If that's not enough as a gimmick, you can prepare yourself for the fact that 3D head scans on Sony smartphones will soon also master small animations such as winking and smiling. This feature won't be available until sales start, but will be added later via an update to the camera app.
The sale of the Xperia XZ3 is to begin shortly after IFA. Sony will ship the Xperia XZ3 with Android 9 Pie as standard, so you can assume that the camera app and some model-independent features such as animated 3D scans will also arrive on older Xperia XZ models via software and app updates. Sony is aiming for a retail price of 799 euros, which is about $932 USD. As long as Xperia XZ2 models are still in demand, the model will continue to be sold, but the price will be probably be adjusted accordingly.
Sony Xperia XZ3 technical specifications
|Dimensions:||158 x 73 x 9.9 mm|
|Battery size:||3300 mAh|
|Screen size:||6 in|
|Screen:||2880 x 1440 pixels (537 ppi)|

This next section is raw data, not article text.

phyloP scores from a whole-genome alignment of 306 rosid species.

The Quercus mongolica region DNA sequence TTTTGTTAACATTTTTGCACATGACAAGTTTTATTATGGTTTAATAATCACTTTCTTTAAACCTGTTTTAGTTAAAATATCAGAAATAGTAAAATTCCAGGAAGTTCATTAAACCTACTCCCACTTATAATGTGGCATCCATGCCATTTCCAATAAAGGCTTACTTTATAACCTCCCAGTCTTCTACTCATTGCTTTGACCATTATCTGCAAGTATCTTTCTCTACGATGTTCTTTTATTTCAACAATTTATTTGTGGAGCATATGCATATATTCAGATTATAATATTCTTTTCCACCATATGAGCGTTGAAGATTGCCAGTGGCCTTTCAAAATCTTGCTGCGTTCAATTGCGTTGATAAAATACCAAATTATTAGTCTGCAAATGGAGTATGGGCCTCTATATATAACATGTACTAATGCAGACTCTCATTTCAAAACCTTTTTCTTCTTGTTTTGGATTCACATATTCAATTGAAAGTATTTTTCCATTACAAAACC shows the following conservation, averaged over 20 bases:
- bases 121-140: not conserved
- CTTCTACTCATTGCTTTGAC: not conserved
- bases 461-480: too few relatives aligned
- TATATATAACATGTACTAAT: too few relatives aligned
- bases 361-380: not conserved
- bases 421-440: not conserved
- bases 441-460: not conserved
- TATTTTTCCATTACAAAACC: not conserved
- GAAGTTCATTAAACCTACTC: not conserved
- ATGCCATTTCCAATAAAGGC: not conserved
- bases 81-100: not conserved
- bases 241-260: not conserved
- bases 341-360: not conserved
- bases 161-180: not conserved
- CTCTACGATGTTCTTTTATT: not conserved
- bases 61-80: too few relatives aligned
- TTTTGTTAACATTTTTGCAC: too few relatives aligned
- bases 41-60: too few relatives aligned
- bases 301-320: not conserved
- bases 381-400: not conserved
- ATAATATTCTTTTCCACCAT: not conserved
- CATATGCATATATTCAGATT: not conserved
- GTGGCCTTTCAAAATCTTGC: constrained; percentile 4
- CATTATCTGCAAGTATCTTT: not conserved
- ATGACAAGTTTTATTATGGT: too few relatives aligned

|Front camera:||13 megapixels|
|Rear camera:||19 megapixels|
|User interface:||Xperia UI|
|Internal storage:||64 GB|
|Chipset:||Qualcomm Snapdragon 845|
|Number of cores:||8|
|Max. clock speed:||2.8 GHz|
|Connectivity:||HSPA, LTE, NFC, Bluetooth 5.0|
The XZ3 leaves you wanting more
Sony has taken some of the criticisms of past devices, especially the XZ2, to heart. After a few hours with the Xperia XZ3, even if the software wasn't in its final version, the Xperia XZ3 made a much better overall impression than the XZ2. The 6-inch OLED panel makes the XZ3 a very good smartphone for consuming high-resolution videos, and thanks to powerful hardware, the XZ3 can also be a good device for gamers.
But the biggest questions still stand in terms of battery life, and the photo and video quality. We still need to find out in a final review whether Sony has kept its strong battery life in spite of switching to QHD resolution, and whether the new camera app is not only easier to use but also gives better photo and video results. As soon as the final test device reaches our office, we will answer these questions for you. Until then, you can't deny the XZ3's is ambitiously trying to be an alternative to the Samsung Galaxy S9+, Google Pixel 2 or Huawei P20 Pro.